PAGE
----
Stigma and Discrimination with Jamaican Homosexuals

With special ongoing consultations taking place with various groups and organizations on stigma and discrimination from an HIV/AIDS standpoint many ideas and suggestions have been unearthed and are being looked at to address the issues involved. Such consultations are closed to the public so the contents and findings I am not at liberty to divulge.

In response however it would be good to have an ongoing conversation outside of those all important discussions and to see if there may be other ideas and experiences floating around that may have been left out of the closed meetings. Gays in Jamaica as the world knows are not new to stigma and discrimination usually presented as homophobic violence, ostracism, bias in the delivery of healthcare to persons suspected of being gay, murder and inciteful or hate music and internal community discrimination.

Here are some questions worth pondering:
1. How can we begin to tackle this scourge?
2. Do we need to have the cooperation of governmental arms and civil society?
3. How can we address the internal strife that sometimes beset the LGBT community?
4. Have you ever wondered if you were discriminating without realizing it?
5. Do you agree that specific norms should be adopted in our diverse LGBT communities to control the divisions present?
6. Have you ever been met with discrimination in the public or private health system?
7. Are you at liberty to share your experiences of stigma and discrimination in whatever forms they may have come?
8. Do you think enough is being done by the LGBT organizations, individuals and groups to tackle this problem?
9. What self efficacious activity are you willing to adopt to check yourself against exacting discriminatory actions and attitudes to others?
10. Do you know anyone who has been discriminated because of their HIV/AIDS status?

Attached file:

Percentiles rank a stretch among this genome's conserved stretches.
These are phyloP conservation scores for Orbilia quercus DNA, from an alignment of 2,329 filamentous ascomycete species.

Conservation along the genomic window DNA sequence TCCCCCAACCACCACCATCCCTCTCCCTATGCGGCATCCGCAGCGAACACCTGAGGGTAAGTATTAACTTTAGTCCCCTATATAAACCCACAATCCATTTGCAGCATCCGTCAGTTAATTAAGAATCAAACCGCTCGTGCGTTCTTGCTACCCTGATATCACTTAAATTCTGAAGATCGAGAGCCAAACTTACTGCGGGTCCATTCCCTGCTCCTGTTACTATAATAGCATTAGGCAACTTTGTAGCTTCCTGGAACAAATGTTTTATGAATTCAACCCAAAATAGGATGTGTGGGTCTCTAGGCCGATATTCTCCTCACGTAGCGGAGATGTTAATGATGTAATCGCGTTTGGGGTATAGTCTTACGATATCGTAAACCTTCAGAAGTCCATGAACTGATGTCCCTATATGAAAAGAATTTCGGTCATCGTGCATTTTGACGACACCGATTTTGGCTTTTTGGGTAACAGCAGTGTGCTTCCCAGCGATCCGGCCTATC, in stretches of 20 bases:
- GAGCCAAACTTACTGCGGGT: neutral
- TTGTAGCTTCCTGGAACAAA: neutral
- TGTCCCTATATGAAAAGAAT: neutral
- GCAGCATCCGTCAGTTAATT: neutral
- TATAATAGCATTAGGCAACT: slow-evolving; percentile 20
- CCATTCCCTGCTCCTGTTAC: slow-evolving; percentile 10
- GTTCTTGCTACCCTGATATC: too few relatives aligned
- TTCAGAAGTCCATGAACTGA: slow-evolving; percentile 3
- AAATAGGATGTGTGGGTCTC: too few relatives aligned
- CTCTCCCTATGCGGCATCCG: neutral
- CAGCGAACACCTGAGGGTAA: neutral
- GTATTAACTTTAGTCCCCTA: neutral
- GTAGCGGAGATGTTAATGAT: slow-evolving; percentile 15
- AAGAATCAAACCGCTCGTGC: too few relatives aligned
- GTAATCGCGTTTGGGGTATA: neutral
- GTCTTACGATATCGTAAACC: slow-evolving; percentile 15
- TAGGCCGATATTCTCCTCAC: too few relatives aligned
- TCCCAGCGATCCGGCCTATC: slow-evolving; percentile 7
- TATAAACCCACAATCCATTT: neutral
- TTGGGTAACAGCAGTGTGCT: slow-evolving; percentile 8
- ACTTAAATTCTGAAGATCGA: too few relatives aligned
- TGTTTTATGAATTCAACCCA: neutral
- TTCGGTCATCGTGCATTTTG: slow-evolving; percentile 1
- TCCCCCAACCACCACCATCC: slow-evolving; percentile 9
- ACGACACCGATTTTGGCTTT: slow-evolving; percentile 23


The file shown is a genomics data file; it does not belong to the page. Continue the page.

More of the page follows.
11. Do you know of any lesbian who has been discriminated?
12. Ever experienced discrimination from law enforcement representatives?

Please answer these publicly on the comments section or if you wish to be discreet send your responses to lgbtevent@gmail.com your answers won’t be published unless where expressed prior consent is granted and you can use an alias or pseudonym in your responses.
The information here will form part of my own study and review on this issue and it may be used as examples in forthcoming discussions on the matter with the relevant agencies involved.

In inter –community discrimination has been of concern to me for a long time as have yet to be tolerant of each other in as far as orientation, class and just basic respect for other human beings. We vilify each other, discriminate each other because of the two Jamaica demarcations that exist in mainstream society. Persons are judged by how they look (gym body in males and beauty and aesthetics in females vs fats as seen on many social network profiles loud messages screaming no fats people) what material possessions they have, where they live (uptown apartments and gated communities vs. ordinary housing) educational background etc.

Not that these do not exist in other societies and cultures but it seems very pronounced in our LGBT experience. We use labels and names to belittle and ascribe negative imagery to persons who we want to insult. Words burrowed from mainstream dancehall culture such as “sketel” which means loose female without any serious goal in life who is usually promiscuous. Effeminate men are shunned in most instances as well and the more metro sexual yet masculine man is the man of choice so as to avoid suspicion of homosexual accusations from onlookers.

All in all we have all these issues to contend with, how do we grow out of this friends?

Please respond.

Be vigilant tolerant out there folks.
Peace
H

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Author: GLBTQ Jamaica Moderator

Activist and concerned gay man in Jamaica with over 19 years experience in advocacy and HIV/AIDS prevention work, LGBT DJ since 1996.

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